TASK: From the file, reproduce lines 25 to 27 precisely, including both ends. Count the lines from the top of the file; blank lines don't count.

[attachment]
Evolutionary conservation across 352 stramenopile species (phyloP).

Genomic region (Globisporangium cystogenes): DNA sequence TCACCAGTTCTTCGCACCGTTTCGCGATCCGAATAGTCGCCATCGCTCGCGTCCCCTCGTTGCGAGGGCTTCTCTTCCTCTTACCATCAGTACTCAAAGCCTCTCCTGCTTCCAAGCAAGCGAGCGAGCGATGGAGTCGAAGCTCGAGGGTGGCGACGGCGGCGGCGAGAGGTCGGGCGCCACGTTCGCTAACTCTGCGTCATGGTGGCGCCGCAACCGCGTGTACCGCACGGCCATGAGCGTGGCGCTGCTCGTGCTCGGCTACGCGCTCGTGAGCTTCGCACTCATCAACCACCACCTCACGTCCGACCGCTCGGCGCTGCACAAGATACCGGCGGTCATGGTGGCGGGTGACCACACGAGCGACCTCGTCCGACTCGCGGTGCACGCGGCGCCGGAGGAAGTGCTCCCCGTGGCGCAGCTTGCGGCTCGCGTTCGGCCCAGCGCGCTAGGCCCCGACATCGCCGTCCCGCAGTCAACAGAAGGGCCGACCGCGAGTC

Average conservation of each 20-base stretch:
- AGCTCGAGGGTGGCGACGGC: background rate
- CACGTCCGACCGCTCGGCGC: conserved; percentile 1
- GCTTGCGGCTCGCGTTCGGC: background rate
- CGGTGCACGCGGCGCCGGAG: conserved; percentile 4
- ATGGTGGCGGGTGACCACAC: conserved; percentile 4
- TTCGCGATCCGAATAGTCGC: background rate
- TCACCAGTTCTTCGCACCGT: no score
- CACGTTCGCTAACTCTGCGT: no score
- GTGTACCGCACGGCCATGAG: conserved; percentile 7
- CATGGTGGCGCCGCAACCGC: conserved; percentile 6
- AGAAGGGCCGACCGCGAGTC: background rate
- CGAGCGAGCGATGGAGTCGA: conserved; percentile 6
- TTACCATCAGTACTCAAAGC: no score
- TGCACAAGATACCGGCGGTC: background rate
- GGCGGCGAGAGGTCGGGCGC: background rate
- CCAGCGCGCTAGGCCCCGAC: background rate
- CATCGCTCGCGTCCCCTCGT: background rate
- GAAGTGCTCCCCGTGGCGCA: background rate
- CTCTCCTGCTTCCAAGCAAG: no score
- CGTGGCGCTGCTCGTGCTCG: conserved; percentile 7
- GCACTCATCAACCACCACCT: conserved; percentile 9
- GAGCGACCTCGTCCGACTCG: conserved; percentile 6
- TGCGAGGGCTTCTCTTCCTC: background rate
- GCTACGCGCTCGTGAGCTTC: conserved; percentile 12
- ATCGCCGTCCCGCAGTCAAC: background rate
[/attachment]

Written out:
- GAGCGACCTCGTCCGACTCG: conserved; percentile 6
- TGCGAGGGCTTCTCTTCCTC: background rate
- GCTACGCGCTCGTGAGCTTC: conserved; percentile 12